The language and age-appropriate vocabulary are perfect for both genders. Each chapter is an entry into a case file on the characters, who are all in seventh grade. The students do the writing and the illustrating. The imaginative illustrations add much to the page - don't skip over them, as they contain some of the best one-liners in the story.

The major conflict comes from Dwight being missing from the school. Dwight is the creator and medium for Origami Yoda. Using the Force and wisdom of the Jedi, Origami Yoda was able to find unique solutions to difficult problems for the guys. They are left to their own devices until Sara, Dwight's neighbor, brings in Chewbacca, the Fortune Wookiee. Tentatively, the group begins to use Chewie to contact the Jedi Force and make life easier. The Wookiee speaks, and Han Foldo interprets the Chewbacca wail into English. The results are not what the group is used to, to say the least.

This book explores a touching story line about being different from other kids. The author treats this topic with candor and sensitivity. All of the kids in the group have a stake in understanding how it feels to be different and special.
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Format: Hardcover Verified Purchase
My boys loved Origami Yoda and Darth Paper. Now they are every bit as crazy about the Fortune Wookie. Sometimes, when books are in a series, they start to get a "phoned in" feeling. That is definitely not the case here. In fact, it feels like Tome Angleberger gets more comfortable with the characters as he goes along. It is a great choice for tween boys. The author has a gift for sneaking good messages into silly story lines, and there is just enough middle school angst to keep it real.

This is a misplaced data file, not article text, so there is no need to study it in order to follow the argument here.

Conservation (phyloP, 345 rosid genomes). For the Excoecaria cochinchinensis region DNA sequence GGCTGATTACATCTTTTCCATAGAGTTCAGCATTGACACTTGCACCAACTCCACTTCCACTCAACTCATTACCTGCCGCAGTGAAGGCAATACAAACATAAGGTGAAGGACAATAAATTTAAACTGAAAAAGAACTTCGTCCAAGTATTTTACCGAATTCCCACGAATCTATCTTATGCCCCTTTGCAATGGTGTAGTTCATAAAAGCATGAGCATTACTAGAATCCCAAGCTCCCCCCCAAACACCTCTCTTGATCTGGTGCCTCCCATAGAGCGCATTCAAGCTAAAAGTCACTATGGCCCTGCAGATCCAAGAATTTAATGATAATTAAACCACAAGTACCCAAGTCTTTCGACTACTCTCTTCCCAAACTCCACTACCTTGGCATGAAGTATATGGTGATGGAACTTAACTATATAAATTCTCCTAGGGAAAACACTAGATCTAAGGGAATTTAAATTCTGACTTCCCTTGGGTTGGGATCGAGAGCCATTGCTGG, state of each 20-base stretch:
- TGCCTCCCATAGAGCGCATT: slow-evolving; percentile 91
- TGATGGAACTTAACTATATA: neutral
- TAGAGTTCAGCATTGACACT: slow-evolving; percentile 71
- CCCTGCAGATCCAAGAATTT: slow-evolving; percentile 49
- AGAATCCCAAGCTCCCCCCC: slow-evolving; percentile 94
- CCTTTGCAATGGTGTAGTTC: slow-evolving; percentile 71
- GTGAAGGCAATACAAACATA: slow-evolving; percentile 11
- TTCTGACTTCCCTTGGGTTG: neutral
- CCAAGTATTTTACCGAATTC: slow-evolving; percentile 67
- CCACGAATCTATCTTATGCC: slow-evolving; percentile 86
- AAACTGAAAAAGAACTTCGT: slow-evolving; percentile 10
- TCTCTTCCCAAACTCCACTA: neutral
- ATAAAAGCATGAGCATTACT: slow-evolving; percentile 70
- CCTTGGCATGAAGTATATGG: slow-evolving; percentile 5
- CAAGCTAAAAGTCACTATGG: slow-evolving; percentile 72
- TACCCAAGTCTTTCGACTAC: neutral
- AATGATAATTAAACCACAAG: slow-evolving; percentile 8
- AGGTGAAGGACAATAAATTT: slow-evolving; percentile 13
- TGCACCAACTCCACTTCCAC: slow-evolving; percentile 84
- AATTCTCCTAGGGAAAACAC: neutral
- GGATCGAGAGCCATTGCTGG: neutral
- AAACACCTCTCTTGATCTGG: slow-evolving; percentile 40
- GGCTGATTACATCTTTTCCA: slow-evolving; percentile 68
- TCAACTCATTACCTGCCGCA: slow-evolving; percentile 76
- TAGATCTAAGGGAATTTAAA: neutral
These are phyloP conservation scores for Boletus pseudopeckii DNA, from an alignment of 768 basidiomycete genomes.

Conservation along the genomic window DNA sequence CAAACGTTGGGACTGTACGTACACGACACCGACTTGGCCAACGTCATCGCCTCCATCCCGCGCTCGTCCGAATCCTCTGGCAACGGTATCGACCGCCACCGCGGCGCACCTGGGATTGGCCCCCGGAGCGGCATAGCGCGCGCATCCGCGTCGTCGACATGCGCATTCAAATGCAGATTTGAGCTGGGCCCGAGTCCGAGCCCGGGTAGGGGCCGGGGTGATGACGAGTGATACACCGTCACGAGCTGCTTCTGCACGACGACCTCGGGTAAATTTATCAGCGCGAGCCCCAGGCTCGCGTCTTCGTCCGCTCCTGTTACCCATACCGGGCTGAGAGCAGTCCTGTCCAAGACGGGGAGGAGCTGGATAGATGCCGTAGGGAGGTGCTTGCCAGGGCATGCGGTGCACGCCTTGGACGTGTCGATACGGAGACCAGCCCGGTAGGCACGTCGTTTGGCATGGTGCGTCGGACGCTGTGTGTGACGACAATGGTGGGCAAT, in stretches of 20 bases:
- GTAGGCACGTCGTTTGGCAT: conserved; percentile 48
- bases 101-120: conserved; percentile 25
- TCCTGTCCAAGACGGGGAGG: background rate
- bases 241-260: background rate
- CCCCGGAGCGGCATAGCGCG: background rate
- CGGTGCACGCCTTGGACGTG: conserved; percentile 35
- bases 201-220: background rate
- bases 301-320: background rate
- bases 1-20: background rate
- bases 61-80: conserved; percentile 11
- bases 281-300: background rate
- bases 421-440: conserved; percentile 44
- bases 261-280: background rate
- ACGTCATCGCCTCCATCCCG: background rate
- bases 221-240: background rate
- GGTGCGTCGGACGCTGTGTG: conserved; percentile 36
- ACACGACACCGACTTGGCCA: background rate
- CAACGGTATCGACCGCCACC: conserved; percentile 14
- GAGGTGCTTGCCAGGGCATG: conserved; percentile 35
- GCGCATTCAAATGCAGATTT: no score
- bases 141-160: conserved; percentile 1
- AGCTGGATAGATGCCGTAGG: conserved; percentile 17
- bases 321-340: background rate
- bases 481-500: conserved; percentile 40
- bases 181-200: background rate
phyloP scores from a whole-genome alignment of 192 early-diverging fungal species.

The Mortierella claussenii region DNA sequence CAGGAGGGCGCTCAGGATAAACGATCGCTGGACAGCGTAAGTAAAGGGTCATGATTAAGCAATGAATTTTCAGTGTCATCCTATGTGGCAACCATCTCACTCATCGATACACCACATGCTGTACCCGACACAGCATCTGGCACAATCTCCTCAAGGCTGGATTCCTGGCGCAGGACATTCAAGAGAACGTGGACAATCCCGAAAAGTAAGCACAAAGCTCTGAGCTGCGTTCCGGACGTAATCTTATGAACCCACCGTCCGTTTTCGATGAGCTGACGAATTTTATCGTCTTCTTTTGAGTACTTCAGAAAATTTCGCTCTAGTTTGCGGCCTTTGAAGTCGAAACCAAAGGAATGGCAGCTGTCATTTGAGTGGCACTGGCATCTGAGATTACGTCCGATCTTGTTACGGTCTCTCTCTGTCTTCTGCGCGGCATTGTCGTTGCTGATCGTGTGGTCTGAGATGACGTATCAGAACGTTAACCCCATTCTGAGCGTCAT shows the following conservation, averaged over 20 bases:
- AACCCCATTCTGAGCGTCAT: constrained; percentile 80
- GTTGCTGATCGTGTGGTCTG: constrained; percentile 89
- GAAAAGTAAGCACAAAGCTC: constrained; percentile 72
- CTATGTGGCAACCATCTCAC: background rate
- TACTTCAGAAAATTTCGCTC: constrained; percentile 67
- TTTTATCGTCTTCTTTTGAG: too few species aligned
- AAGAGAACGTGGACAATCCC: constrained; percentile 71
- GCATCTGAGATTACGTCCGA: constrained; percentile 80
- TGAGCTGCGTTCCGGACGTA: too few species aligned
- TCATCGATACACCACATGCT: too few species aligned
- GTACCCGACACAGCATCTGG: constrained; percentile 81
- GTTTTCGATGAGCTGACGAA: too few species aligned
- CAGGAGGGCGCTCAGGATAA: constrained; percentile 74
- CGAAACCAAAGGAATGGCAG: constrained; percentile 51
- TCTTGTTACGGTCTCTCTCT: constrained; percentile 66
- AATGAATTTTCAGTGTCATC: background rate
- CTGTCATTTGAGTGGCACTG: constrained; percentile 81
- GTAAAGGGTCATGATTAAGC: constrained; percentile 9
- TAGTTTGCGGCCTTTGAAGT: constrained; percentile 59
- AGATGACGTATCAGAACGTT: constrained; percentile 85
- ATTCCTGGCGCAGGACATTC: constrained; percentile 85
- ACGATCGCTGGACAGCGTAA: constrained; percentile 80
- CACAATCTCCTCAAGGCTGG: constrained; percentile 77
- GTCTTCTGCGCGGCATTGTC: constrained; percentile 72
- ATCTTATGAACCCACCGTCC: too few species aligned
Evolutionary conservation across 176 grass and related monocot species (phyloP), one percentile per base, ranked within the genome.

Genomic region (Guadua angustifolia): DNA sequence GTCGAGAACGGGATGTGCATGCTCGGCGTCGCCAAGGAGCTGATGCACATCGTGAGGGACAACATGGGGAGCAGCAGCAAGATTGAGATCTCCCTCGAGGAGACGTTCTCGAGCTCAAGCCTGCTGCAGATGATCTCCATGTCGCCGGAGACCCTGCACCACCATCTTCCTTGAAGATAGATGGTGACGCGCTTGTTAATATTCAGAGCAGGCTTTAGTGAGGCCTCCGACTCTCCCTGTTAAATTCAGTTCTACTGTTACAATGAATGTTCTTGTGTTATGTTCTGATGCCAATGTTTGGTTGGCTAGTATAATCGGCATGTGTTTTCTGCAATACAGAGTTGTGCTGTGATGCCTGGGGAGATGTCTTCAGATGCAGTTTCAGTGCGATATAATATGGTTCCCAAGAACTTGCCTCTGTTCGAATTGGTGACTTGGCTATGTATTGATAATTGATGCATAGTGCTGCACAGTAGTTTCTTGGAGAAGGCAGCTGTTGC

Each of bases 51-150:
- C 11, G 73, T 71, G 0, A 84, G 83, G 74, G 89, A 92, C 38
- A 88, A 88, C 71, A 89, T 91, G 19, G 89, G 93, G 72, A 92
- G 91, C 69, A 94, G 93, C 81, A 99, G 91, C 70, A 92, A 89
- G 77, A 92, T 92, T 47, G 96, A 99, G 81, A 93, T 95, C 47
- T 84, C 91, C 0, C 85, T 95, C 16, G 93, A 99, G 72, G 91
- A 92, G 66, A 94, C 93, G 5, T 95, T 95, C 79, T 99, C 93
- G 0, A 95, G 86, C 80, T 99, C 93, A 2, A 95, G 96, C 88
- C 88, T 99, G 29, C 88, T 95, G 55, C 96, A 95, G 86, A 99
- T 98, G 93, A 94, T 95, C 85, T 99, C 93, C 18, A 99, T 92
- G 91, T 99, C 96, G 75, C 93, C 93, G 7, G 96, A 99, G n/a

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Format: Hardcover
As the "Origami Yoda" series has progressed, I've noticed the books have become more critical of our education system, and some of its glaring flaws -- most noticeably the focus on test results over actual education, and the tendency for "problem" students to be swept under the rug and/or removed from the system entirely. Under normal circumstances this would bother me considerably. It's annoying enough when a book gets preachy, but when an entire series gets derailed because the author suddenly wants to use his books as a soapbox, especially when said series hasn't been preachy before now, it gets tiring.

"The Secret of the Fortune Wookie" manages to be an exception, however. Yes, it is very openly critical of the shortcomings of the American school system. But it remains true to the spirit of the series -- funny, witty, heartwarming, and an open and honest look at the lives of kids and preteens today. And its "message" fits in well with story without feeling crammed down the reader's throat.

Of the main cast of the previous books (Dwight, Tommy, Kellen, and Harvey) there's a notable absence -- Dwight, the eccentric creator of Origami Yoda and dispensor of cryptic but usable advice and predictions, who is now attending a private school. In his absence his next-door neighbor, Sarah, provides her own brand of advice using a modified "cootie catcher" called Chewbacca the Fortune Wookie, and a folded Han Solo puppet named Han Foldo. Naturally, Harvey sets out to prove her advice is full of hogwash, while Tommy is more interested in rumors that Dwight is unhappy in his new school... and that something dire is taking place at McQuarrie Middle School.